On Day 4 (Sunday – our last day) we departed even earlier, determined to secure one of the 37 carparks in the National Park. We were graciously allowed entry into the Park in order to avail ourselves of the goods and services for which we had already spent thousands of dollars. We were very grateful for the privilege. The drive was scenic and outrageously slow; a full hour and a half from Jindabyne to Smiggins. Although we are civilized people nobody really trusts the good nature of their fellow travellers, and so everybody glides into the right lane whenever an overtaking lane appears lest somebody interpret it as a genuine opportunity to overtake at 8km per hour. And yet from time to time a Land Rover of some description would overtake on the inside lane, thus saving themselves 12 seconds. I found this approach intriguing given the aforementioned scarcity of carparks. One’s chances of ending up parked adjacent to an irked and frustrated fellow traveller seemed high to me, and therefore the usual anonymity of poor driving etiquette is lost. Also, everybody’s cars are filled with poles and skis and any number of projectiles which could be used for spontaneous carpark violence. Intriguing decision making.

Oh also there is no internet for the entire drive. How is that possible? Only 37 carparks, and no internet. And one coffee machine as I mentioned before… but this is a diary, not a list of grievances so we must move forward.

The sun was out, we secured a park and so managed to convince our boys to don their ridiculous boots, snap on their skis and have a go with us in the ‘magic carpet’ area. Both enjoyed themselves (although Milo would never admit it) and in the 30 minutes we held their attention, both improved a lot. Oh, we finally got a chance to use our lift passes (for the magic carpet) but they didn’t work. So we pulled or pushed the boys back up the hill each time which tired everybody out pretty swiftly.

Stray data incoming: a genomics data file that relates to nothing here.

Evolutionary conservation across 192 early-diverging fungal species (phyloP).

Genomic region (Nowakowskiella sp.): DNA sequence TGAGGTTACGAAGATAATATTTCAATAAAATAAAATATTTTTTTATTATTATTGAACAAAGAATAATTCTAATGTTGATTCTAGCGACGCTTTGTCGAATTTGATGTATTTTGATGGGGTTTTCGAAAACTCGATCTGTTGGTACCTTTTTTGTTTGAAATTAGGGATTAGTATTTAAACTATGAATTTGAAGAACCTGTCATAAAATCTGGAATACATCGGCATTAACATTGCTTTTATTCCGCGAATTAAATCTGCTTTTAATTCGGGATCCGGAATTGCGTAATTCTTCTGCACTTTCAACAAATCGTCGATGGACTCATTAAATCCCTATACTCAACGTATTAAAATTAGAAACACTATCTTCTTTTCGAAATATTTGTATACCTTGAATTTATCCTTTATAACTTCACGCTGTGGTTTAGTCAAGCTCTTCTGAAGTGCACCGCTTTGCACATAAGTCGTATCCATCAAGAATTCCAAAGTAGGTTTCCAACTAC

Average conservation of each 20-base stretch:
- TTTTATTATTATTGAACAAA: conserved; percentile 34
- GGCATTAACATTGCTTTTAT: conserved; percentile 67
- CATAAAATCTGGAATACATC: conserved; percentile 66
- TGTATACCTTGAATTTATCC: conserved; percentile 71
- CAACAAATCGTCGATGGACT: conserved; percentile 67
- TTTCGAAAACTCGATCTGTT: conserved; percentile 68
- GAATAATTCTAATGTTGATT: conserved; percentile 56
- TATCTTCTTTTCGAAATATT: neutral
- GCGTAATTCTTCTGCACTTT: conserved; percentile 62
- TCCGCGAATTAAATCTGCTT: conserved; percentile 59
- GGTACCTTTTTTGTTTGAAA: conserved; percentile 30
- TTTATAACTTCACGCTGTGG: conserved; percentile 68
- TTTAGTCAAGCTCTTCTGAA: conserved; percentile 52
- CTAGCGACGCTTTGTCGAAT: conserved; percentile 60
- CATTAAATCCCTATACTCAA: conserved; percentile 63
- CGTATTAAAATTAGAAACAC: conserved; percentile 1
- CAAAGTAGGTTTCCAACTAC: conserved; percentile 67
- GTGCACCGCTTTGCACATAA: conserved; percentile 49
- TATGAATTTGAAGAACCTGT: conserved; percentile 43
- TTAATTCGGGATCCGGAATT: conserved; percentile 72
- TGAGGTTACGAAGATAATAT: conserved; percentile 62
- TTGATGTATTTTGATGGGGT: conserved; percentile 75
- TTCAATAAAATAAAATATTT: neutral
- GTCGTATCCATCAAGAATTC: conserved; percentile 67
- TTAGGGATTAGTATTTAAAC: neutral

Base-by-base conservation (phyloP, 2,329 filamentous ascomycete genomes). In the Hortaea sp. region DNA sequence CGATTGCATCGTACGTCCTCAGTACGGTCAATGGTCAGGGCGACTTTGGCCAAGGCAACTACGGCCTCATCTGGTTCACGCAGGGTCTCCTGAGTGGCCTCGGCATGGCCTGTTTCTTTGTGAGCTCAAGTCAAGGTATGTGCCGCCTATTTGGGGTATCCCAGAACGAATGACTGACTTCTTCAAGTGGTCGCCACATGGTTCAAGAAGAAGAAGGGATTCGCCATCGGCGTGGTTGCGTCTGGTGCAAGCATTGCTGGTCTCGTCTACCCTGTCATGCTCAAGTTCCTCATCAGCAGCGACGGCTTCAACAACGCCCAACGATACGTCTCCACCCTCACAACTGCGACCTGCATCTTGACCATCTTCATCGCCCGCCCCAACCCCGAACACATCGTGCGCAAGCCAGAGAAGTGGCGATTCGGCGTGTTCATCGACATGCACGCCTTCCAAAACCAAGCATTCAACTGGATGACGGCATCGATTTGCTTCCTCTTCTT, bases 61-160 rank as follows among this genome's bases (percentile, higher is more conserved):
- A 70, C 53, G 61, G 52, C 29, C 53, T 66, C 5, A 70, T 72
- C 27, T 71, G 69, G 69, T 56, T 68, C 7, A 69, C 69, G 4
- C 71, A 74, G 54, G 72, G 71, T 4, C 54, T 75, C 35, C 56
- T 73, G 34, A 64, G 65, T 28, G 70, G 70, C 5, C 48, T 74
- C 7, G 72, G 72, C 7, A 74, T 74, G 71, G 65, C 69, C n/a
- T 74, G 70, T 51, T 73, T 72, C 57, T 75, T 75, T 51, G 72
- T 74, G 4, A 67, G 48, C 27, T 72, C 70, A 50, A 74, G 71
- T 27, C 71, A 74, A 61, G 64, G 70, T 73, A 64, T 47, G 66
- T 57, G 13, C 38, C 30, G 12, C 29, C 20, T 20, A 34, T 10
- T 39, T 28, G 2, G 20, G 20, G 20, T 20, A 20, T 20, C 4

We had time for another taboggan and departed before any significant injuries occurred, which we viewed as a great triumph.

On the long drive home we asked the boys to list their favourite things from the holiday. Here is their compiled list (in descending order):

  • Swimming;
  • Playing handball;
  • Playing Nintendo;
  • Eating burritos;
  • Tobogganing;
  • Meeting the Fox Terrier with the interesting colouring;
  • Throwing snowballs;
  • Finding the long stick with the spikes all over it;
  • Dinner at the Italian place;
  • Marshmallows;
  • Oh… and skiing.

Money well spent.

At least the fashion was good


5 thoughts on “Skiing with children in Australia and other bad decisions

  1. Absolutely best place to take kids to learn is charlottes pass. Stay in the hotel which has a kids club and the ski instructors are brilliant and know how to cajole, entice and control children. So you get some lovely skiing time!

    Liked by 1 person

  2. Y’all must have been there the week before us! Otherwise I’m sure you’d have been making references to rain rather than snow 😀

    If it makes you feel better, Miss 6 and Miss 3 struggled a lot on their first days but got a little better over time (Miss 6 was skiing up a Merritts by the end of the week we were there).

    Liked by 1 person